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See detailEnhanced Cortical Processing of Cardio-Afferent Signals in Anorexia Nervosa
Lutz, Annika UL; Schulz, André UL; Voderholzer, U. et al

in Clinical Neurophysiology (2019), 130(9), 1620-1627

Objective: To assess cardiac interoception in anorexia nervosa (AN) using a multidimensional approach. Methods: We assessed the physiological dimensions of cardioception, i.e. the peripheral signal itself ... [more ▼]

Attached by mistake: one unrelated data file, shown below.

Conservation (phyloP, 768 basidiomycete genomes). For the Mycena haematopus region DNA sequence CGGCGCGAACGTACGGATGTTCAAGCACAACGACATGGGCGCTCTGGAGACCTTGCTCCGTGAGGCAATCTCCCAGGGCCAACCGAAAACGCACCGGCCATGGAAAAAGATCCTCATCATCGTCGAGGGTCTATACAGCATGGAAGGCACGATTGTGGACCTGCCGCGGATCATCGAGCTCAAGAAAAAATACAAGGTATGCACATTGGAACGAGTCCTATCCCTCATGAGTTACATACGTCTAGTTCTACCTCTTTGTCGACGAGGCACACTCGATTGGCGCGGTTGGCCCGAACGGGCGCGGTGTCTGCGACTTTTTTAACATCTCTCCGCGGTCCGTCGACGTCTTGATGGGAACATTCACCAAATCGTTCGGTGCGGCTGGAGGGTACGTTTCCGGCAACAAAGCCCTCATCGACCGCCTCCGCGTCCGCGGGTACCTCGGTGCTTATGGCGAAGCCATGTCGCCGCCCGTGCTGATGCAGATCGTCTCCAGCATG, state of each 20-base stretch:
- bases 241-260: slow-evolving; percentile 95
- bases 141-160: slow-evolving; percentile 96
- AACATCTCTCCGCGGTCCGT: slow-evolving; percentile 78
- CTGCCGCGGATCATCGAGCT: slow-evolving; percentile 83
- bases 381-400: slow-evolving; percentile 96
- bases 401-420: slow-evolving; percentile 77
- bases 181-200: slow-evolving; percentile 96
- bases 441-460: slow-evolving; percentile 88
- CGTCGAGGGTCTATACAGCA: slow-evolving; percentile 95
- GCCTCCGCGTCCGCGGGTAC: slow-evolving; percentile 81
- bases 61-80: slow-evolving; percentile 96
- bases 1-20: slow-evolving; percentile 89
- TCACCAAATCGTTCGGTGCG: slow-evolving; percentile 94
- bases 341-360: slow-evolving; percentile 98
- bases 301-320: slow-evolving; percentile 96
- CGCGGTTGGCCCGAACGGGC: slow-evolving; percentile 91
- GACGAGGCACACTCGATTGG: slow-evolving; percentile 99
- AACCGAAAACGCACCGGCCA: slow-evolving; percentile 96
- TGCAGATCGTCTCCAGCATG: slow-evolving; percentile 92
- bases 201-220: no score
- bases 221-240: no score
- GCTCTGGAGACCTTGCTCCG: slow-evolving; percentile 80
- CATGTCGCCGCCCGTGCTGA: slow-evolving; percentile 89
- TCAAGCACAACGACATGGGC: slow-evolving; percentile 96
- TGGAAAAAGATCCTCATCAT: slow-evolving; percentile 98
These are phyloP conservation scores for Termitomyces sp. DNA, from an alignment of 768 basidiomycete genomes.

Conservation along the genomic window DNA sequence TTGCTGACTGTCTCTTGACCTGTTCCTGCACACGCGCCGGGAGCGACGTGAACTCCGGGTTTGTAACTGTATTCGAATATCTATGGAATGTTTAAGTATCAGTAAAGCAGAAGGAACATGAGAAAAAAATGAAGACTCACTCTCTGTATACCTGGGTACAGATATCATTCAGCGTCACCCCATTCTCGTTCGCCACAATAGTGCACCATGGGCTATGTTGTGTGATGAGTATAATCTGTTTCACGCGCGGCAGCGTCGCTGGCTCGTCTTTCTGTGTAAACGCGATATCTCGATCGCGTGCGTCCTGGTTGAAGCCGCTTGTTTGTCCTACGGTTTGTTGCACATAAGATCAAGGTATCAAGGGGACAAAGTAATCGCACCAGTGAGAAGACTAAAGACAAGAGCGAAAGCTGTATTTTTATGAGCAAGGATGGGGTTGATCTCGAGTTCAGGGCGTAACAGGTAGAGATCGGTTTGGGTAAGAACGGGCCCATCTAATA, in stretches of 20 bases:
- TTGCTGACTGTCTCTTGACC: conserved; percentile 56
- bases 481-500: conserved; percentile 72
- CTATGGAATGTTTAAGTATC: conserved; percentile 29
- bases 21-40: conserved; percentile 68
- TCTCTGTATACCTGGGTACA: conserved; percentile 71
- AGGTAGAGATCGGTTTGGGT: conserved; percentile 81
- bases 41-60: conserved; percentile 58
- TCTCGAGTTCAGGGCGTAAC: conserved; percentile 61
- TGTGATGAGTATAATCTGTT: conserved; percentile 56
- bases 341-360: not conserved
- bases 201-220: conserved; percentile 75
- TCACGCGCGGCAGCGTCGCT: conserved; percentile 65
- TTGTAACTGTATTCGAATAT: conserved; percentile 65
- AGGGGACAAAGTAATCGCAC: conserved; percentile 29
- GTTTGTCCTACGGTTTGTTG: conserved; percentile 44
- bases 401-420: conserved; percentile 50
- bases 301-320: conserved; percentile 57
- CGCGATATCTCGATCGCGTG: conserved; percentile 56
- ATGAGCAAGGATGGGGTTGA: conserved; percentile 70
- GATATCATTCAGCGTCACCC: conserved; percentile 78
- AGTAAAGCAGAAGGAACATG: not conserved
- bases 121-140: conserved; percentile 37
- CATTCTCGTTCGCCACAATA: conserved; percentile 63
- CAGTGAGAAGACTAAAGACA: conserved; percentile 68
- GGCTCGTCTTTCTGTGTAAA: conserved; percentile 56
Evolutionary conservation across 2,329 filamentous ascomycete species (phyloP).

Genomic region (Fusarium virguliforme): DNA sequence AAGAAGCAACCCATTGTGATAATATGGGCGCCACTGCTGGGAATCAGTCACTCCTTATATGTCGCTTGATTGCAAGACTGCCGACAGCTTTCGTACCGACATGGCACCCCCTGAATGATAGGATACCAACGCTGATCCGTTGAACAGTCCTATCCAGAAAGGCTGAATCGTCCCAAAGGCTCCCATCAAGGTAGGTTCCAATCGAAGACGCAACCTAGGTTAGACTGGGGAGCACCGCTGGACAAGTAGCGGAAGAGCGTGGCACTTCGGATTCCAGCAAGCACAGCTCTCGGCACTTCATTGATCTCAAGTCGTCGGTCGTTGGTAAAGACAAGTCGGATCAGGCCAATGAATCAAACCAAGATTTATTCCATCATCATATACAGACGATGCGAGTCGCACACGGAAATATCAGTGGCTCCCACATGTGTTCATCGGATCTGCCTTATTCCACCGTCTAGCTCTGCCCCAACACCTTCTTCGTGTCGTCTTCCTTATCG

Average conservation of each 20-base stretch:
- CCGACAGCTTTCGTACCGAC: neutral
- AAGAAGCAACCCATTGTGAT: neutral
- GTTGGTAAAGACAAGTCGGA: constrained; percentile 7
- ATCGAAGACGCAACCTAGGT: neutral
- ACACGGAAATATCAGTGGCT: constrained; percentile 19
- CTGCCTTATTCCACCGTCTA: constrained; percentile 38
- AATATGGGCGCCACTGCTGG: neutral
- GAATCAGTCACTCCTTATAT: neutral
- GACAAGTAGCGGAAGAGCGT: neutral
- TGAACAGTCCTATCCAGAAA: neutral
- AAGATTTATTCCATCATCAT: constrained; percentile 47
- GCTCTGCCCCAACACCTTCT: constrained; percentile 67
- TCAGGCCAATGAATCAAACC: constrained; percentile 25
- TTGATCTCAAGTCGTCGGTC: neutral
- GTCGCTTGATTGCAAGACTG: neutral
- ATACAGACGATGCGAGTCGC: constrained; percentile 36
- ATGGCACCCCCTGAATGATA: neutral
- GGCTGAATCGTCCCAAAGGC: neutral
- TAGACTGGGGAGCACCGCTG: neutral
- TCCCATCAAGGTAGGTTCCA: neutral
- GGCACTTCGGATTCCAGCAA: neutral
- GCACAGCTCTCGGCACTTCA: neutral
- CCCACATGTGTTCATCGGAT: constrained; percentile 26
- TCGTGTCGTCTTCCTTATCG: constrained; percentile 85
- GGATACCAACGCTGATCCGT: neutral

Objective: To assess cardiac interoception in anorexia nervosa (AN) using a multidimensional approach. Methods: We assessed the physiological dimensions of cardioception, i.e. the peripheral signal itself (heart rate, HR, and heart rate variability, HRV) and its cortical representation (heartbeat evoked potentials, HEPs), and the psychological dimensions of interoceptive accuracy (heartbeat perception) and interoceptive sensibility (confidence ratings). Electroencephalogram (EEG) and electrocardiogram (ECG) were recorded concurrently during rest and while performing a heartbeat perception task in a sample of 19 female in-patients with AN (DSM-5) and 19 healthy control women (HC). Results: HEPs, defined as mean EEG amplitude in a time window of 455-595 ms after the Rpeak of the ECG, were significantly larger in the AN than in the HC group across conditions (p = .002, d = 1.06). There was a trend toward better heartbeat perception in AN, but no group differences in HR, HRV, and confidence ratings. Conclusions: Individuals with AN showed an interoceptive profile of heightened cortical processing, a trend toward heightened interoceptive accuracy, and unaltered cardiac autonomic activation and interoceptive sensibility. Significance: In terms of neurobiological models of AN, enhanced cortical representations of interoceptive signals might reflect a mechanism, which promotes fasting by alleviating negative body states. [less ▲]